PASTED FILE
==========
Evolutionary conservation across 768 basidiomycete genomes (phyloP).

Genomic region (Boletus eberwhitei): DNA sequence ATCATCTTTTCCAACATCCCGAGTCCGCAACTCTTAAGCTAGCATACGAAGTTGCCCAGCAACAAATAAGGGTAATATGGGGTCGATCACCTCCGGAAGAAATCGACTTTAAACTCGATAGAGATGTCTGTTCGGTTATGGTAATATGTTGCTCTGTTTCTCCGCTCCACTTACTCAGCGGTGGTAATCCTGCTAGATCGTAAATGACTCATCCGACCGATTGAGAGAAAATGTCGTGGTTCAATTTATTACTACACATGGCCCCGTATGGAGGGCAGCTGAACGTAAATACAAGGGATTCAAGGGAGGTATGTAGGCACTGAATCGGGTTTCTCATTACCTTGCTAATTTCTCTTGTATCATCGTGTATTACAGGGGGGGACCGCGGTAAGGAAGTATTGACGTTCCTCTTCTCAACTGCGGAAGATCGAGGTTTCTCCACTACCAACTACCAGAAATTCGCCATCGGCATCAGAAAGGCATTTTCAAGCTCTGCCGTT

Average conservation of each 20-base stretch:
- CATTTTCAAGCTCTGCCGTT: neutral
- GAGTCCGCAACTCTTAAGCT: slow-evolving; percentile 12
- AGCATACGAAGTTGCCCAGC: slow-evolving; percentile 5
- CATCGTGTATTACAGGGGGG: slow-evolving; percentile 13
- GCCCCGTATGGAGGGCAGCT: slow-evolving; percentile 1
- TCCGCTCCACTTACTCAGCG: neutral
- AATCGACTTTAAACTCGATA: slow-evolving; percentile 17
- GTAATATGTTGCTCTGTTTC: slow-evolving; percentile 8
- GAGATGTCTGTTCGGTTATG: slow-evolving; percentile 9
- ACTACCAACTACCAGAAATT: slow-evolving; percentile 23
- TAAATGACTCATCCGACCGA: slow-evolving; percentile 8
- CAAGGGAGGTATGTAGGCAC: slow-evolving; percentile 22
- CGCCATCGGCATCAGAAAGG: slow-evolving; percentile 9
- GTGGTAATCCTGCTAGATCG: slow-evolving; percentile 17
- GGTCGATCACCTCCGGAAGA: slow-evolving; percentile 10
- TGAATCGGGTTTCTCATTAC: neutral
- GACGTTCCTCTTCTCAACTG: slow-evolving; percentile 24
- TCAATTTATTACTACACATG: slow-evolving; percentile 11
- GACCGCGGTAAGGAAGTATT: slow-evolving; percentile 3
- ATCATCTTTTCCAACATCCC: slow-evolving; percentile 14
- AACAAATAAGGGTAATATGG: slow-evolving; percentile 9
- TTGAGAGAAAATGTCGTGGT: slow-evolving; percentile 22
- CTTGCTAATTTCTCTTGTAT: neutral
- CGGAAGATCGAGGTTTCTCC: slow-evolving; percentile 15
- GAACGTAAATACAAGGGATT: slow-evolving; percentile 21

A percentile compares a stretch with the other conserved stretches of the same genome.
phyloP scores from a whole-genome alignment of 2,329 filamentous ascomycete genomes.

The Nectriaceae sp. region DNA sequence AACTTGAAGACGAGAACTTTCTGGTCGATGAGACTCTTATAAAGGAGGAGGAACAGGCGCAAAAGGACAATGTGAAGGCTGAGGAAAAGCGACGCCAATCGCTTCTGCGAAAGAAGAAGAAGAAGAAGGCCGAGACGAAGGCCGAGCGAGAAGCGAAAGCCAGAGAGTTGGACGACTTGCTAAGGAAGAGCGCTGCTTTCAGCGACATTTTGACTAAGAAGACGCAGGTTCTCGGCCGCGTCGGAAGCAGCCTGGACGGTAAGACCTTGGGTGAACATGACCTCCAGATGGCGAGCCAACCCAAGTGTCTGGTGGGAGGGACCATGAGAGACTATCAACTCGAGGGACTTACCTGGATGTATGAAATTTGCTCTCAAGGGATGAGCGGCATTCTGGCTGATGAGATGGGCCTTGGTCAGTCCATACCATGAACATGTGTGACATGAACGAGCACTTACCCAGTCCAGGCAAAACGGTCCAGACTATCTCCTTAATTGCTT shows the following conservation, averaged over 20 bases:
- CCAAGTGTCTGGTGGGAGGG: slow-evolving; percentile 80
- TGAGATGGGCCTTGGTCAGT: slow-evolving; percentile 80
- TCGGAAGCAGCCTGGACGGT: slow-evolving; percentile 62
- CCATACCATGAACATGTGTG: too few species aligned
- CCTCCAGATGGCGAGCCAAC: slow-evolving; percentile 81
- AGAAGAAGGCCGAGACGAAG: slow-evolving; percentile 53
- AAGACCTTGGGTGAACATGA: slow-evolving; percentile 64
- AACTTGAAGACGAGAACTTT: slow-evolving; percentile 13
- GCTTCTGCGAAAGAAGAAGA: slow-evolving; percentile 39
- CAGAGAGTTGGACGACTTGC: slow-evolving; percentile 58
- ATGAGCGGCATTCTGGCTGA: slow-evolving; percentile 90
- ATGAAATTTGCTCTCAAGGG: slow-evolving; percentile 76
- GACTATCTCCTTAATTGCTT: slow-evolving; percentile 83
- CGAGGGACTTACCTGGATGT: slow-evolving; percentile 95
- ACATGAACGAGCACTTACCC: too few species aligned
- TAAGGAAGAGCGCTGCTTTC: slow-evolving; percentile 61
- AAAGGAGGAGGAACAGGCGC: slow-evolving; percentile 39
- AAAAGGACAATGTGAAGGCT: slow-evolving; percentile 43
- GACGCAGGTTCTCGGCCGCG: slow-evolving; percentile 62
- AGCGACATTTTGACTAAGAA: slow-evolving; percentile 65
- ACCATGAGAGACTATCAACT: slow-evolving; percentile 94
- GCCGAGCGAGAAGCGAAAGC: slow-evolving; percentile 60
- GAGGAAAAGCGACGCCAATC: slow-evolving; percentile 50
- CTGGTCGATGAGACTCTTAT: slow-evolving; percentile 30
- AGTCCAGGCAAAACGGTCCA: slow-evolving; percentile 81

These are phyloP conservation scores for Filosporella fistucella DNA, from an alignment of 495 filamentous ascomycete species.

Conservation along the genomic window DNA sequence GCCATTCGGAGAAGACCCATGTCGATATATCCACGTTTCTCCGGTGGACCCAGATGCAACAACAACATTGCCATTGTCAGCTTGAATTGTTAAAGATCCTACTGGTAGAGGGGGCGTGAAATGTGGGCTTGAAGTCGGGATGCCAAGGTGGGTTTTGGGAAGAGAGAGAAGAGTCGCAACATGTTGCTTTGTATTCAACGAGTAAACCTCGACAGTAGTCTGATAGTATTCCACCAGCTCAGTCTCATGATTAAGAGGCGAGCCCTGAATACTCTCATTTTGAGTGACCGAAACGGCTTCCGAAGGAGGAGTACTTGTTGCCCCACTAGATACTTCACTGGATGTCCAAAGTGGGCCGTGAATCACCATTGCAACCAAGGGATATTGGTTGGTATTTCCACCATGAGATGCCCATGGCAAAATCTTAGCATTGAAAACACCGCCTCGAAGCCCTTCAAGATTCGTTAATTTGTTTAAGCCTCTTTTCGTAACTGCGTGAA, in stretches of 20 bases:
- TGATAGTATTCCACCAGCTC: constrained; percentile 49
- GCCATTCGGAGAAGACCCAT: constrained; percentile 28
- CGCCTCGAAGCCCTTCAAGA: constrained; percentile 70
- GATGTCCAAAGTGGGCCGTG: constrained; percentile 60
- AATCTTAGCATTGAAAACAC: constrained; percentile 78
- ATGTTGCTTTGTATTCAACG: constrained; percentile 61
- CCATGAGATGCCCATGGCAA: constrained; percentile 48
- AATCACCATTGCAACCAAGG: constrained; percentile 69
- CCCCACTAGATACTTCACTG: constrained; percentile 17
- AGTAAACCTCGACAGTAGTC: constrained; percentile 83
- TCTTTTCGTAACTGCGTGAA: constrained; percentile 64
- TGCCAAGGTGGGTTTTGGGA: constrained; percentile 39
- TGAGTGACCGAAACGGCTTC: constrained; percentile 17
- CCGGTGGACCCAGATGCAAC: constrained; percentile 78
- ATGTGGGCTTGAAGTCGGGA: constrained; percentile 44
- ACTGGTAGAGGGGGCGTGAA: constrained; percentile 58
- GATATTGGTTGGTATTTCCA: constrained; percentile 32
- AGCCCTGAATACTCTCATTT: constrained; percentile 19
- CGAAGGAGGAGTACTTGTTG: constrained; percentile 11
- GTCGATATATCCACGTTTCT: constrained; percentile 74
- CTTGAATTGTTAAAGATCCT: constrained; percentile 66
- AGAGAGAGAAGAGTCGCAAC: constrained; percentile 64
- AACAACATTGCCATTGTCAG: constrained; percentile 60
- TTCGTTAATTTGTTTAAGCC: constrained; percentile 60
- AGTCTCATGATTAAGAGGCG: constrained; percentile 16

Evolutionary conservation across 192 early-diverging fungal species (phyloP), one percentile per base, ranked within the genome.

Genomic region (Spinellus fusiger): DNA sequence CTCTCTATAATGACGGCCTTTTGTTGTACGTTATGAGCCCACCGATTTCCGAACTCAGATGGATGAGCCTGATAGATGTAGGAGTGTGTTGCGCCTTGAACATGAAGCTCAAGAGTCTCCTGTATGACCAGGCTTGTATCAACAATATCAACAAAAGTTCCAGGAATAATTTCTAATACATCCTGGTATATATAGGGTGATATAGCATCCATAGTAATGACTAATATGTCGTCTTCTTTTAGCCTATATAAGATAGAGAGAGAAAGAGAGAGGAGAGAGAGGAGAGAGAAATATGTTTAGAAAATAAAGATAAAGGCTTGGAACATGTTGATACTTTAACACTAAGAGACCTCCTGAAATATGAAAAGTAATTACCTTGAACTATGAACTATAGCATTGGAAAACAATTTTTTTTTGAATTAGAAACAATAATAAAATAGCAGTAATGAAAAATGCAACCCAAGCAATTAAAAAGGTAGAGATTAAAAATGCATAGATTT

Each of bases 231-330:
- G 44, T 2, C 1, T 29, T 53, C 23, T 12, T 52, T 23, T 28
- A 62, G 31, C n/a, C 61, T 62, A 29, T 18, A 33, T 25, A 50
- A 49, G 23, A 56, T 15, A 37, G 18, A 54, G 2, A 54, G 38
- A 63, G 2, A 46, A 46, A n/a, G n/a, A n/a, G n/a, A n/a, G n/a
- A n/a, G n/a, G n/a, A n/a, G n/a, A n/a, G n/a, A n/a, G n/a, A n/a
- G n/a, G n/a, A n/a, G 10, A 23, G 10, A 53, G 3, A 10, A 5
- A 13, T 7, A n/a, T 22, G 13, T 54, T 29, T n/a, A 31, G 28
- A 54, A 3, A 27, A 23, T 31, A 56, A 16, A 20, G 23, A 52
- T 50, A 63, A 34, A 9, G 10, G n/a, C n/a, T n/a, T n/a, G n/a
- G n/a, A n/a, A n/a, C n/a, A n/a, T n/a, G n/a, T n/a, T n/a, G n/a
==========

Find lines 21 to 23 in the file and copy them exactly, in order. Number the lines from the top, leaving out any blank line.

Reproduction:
- TCAATTTATTACTACACATG: slow-evolving; percentile 11
- GACCGCGGTAAGGAAGTATT: slow-evolving; percentile 3
- ATCATCTTTTCCAACATCCC: slow-evolving; percentile 14